A specialist in Maya hieroglyphic writing, archaeoastronomy, comparative mythology, and cacao, Dr. Grofe has
led multiple field courses in Belize, Mexico and India. He is particularly interested in the confluence of
mythological narrative and participatory science in Mesoamerica, and the historical interaction between the
traditions of the Maya and Central Mexico. In his doctoral research at the University of California at Davis,
he explored a new astronomical interpretation of the Serpent Series within the Dresden Codex, and he is currently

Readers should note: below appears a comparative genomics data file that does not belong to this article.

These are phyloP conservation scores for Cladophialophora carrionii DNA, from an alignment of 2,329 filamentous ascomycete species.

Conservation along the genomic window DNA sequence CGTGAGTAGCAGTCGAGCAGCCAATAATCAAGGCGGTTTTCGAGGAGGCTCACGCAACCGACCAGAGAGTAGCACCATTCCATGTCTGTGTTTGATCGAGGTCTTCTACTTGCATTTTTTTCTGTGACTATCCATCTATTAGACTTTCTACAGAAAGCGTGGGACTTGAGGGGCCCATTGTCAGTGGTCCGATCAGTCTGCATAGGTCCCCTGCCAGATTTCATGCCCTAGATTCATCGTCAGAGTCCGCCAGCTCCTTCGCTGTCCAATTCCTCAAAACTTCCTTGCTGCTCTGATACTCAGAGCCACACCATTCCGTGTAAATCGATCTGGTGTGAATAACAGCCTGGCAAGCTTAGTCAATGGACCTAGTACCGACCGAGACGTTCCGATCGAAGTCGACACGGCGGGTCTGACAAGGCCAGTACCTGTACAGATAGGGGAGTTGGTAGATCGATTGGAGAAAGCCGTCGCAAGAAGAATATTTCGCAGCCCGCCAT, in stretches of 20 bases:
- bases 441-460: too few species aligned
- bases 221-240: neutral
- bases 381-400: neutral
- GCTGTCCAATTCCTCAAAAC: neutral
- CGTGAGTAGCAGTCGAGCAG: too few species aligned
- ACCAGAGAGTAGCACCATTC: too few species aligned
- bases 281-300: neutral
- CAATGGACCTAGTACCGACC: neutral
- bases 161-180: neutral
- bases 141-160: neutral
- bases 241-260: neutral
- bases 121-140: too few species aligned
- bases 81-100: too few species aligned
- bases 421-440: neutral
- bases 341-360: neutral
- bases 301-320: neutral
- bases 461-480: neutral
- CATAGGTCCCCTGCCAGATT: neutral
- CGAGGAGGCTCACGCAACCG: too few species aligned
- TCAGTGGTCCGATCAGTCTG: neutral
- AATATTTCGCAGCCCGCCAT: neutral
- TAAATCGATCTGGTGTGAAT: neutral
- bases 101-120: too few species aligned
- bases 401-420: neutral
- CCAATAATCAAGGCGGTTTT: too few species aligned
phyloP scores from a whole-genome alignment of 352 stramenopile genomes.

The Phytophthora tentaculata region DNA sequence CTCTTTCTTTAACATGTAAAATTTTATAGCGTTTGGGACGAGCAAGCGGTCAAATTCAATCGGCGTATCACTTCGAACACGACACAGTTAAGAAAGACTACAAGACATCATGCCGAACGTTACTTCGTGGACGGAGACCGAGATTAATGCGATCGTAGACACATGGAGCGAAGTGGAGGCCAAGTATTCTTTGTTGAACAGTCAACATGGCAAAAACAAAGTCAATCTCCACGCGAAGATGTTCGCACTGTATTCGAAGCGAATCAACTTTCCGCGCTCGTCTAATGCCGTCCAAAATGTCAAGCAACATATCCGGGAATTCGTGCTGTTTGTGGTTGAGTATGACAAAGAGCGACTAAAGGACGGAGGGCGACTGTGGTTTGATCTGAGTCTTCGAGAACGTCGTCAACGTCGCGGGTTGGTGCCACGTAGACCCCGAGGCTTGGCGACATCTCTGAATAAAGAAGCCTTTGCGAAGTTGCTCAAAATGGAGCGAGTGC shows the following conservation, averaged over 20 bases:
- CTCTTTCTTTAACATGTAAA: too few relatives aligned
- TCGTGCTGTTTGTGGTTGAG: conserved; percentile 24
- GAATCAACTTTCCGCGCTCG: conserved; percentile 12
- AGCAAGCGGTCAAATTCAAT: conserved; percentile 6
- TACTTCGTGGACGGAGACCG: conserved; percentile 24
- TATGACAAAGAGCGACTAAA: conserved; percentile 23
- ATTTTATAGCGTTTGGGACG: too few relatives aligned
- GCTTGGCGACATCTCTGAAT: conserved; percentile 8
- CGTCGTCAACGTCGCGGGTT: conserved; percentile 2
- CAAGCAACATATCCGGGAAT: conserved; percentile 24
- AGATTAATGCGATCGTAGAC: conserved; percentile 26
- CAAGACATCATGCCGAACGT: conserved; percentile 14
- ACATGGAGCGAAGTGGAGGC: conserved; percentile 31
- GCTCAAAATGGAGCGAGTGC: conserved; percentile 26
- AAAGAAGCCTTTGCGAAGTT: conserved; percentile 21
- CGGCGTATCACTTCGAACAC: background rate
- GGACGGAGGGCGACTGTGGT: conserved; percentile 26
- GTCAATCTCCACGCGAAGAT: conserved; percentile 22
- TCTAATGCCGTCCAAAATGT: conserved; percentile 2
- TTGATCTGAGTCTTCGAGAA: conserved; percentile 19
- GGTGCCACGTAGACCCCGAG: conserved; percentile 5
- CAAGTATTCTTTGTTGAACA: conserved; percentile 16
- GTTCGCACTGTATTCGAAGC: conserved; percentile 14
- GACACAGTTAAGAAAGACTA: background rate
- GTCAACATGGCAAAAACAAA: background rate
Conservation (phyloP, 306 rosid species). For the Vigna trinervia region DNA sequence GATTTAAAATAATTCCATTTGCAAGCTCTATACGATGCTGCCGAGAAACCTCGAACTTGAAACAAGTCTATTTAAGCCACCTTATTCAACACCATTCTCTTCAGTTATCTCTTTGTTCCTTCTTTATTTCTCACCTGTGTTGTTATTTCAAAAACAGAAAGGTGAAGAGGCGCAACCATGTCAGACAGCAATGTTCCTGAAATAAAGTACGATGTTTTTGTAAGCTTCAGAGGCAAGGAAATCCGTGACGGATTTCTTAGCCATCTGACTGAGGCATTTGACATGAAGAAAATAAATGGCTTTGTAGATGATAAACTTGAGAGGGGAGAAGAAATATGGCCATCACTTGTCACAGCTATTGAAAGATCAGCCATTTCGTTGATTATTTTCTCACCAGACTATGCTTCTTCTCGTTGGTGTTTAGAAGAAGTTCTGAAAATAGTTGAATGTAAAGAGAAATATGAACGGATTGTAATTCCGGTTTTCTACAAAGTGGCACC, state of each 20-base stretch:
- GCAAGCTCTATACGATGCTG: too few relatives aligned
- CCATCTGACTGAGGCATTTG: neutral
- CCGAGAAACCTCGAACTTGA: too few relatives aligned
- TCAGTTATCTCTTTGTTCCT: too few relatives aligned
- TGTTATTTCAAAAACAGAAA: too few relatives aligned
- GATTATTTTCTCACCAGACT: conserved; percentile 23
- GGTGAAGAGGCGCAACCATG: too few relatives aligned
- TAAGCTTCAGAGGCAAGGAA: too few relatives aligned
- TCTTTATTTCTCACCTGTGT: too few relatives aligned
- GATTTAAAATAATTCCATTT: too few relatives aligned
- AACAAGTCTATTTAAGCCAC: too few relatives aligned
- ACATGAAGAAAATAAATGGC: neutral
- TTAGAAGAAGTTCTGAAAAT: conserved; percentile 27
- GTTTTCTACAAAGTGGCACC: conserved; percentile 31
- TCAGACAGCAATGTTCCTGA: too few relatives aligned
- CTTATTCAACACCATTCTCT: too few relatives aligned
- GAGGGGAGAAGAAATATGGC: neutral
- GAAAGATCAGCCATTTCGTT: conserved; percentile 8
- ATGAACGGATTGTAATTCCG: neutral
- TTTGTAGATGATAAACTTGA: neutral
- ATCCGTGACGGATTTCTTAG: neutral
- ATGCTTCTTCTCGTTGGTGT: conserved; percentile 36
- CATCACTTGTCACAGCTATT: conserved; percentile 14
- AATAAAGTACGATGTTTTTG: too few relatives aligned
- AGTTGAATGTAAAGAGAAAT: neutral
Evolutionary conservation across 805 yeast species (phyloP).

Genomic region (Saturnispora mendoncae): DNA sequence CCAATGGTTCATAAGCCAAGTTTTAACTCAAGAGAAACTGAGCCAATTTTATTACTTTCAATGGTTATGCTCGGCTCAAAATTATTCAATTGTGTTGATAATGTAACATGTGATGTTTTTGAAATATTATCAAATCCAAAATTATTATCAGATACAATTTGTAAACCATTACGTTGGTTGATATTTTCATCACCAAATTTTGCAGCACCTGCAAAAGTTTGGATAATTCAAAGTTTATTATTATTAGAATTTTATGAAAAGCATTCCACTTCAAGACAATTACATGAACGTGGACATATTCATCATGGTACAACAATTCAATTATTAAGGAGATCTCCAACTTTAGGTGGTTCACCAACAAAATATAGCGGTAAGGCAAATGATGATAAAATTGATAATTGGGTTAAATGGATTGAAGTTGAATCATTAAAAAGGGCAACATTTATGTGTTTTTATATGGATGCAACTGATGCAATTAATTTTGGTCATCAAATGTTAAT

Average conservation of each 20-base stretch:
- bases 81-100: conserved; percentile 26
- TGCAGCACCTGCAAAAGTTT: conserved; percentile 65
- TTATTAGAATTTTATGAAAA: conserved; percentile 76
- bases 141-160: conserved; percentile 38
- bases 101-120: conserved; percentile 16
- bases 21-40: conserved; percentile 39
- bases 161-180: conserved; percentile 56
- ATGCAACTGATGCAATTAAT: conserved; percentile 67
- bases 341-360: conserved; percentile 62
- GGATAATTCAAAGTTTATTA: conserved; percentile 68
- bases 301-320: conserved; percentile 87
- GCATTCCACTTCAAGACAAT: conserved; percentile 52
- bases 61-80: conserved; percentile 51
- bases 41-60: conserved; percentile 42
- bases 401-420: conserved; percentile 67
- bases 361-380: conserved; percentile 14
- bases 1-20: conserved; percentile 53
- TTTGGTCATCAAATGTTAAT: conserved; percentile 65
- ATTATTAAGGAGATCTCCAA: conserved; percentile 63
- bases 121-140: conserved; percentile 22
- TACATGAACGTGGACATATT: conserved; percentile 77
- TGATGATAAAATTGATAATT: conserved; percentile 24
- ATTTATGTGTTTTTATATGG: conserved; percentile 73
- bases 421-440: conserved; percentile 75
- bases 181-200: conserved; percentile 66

expanding this research to incorporate the theoretical astronomy found in the Palenque inscriptions.
Dr. Grofe has published several papers and presented his diverse research on archaeoastronomy and the mythology
of cacao at multiple conferences. In 2007, he designed and curated an exhibit on cacao and the ancient Maya at
the Gorman Museum at U.C. Davis. An experienced teacher, Dr. Grofe has taught numerous courses on the Popol Vuh
and Native American literature, and he is currently teaching cultural anthropology, archaeology and physical
anthropology at American River College in Sacramento, California.